So for example if you want to deal with data frames in Python you would use pandas so you have to learn about pandas how you can merge different data frames together and in R it is DPLYR and also the data frame built-in function of R. If you want to know how to create graphs in Python you would use matplotlib and sea- born in R you would use the our base plot function or the ggplot2 in order to do machine learning or build prediction models in python you would need to use scikit-learn or you want to use keras or tensorflow for your deep learning models in our you would use carrot and rattle and also tensorflow and keras as well one of the particular package that I really like is called shiny.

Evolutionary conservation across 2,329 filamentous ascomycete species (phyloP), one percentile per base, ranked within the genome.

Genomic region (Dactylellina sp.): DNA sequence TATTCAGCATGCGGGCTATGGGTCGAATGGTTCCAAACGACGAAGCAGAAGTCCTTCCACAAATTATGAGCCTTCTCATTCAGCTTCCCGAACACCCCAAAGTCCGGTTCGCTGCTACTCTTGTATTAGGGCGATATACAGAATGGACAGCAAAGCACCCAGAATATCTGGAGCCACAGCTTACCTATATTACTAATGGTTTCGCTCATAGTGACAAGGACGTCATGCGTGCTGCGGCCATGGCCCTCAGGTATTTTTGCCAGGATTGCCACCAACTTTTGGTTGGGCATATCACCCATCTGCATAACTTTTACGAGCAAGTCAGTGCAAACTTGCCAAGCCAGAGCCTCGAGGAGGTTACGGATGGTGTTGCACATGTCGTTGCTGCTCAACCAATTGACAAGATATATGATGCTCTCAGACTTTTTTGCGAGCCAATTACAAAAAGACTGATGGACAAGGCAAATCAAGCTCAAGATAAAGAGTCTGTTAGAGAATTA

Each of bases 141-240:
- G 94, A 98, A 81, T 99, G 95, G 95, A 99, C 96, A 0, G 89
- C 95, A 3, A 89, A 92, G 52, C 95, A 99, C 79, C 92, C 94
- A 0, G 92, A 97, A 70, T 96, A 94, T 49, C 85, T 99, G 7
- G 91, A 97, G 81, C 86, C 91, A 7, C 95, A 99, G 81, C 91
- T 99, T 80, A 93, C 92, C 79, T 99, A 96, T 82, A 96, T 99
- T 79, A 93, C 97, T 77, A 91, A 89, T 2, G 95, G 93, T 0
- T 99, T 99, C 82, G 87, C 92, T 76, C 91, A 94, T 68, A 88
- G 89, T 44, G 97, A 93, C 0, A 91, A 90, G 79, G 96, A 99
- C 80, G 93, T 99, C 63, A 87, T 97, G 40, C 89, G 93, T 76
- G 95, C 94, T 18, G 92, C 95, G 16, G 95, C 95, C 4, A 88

So this package in our allows me to create web applications that are data-driven and we published several papers in collaboration with one of our colleague at the University. And the most important point of becoming a data scientist is that you have to persevere, you have to try hard so this journey won’t be easy but you have to put in your effort and most importantly of all you have to code you have to do data science project and so on this channel we’re going to have a series of data science project in R.


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reference – Strategies for Learning Data Science in 2020